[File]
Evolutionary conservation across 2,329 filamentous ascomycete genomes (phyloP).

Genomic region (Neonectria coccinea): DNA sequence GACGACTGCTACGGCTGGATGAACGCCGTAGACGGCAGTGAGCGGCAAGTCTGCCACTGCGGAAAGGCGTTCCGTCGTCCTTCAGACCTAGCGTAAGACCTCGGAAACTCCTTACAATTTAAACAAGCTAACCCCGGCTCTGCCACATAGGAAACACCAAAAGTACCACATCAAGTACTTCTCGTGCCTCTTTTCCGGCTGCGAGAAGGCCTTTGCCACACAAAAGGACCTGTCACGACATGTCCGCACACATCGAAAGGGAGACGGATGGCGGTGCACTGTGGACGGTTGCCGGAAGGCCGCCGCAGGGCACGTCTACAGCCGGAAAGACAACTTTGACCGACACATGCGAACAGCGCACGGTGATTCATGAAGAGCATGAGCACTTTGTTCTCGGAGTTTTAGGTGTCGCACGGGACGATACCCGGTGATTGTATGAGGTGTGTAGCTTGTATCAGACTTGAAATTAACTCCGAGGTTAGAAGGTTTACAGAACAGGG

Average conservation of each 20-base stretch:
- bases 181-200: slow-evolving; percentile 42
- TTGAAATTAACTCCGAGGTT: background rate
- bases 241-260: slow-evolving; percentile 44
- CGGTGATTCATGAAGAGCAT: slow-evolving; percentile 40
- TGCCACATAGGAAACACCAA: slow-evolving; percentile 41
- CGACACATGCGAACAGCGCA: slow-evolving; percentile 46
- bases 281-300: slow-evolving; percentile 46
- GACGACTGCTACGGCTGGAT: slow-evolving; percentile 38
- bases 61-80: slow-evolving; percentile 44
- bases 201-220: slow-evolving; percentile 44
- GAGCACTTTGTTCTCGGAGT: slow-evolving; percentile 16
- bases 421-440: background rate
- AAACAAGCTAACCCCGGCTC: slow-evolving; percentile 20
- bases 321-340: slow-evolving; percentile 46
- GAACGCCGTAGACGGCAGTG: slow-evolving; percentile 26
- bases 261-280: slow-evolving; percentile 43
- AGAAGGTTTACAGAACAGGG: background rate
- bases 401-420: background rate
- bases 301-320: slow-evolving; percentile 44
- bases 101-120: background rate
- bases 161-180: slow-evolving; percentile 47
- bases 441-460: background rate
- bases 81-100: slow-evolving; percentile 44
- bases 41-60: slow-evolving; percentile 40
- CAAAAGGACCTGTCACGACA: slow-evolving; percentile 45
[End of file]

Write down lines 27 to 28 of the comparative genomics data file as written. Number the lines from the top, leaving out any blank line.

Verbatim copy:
- bases 41-60: slow-evolving; percentile 40
- CAAAAGGACCTGTCACGACA: slow-evolving; percentile 45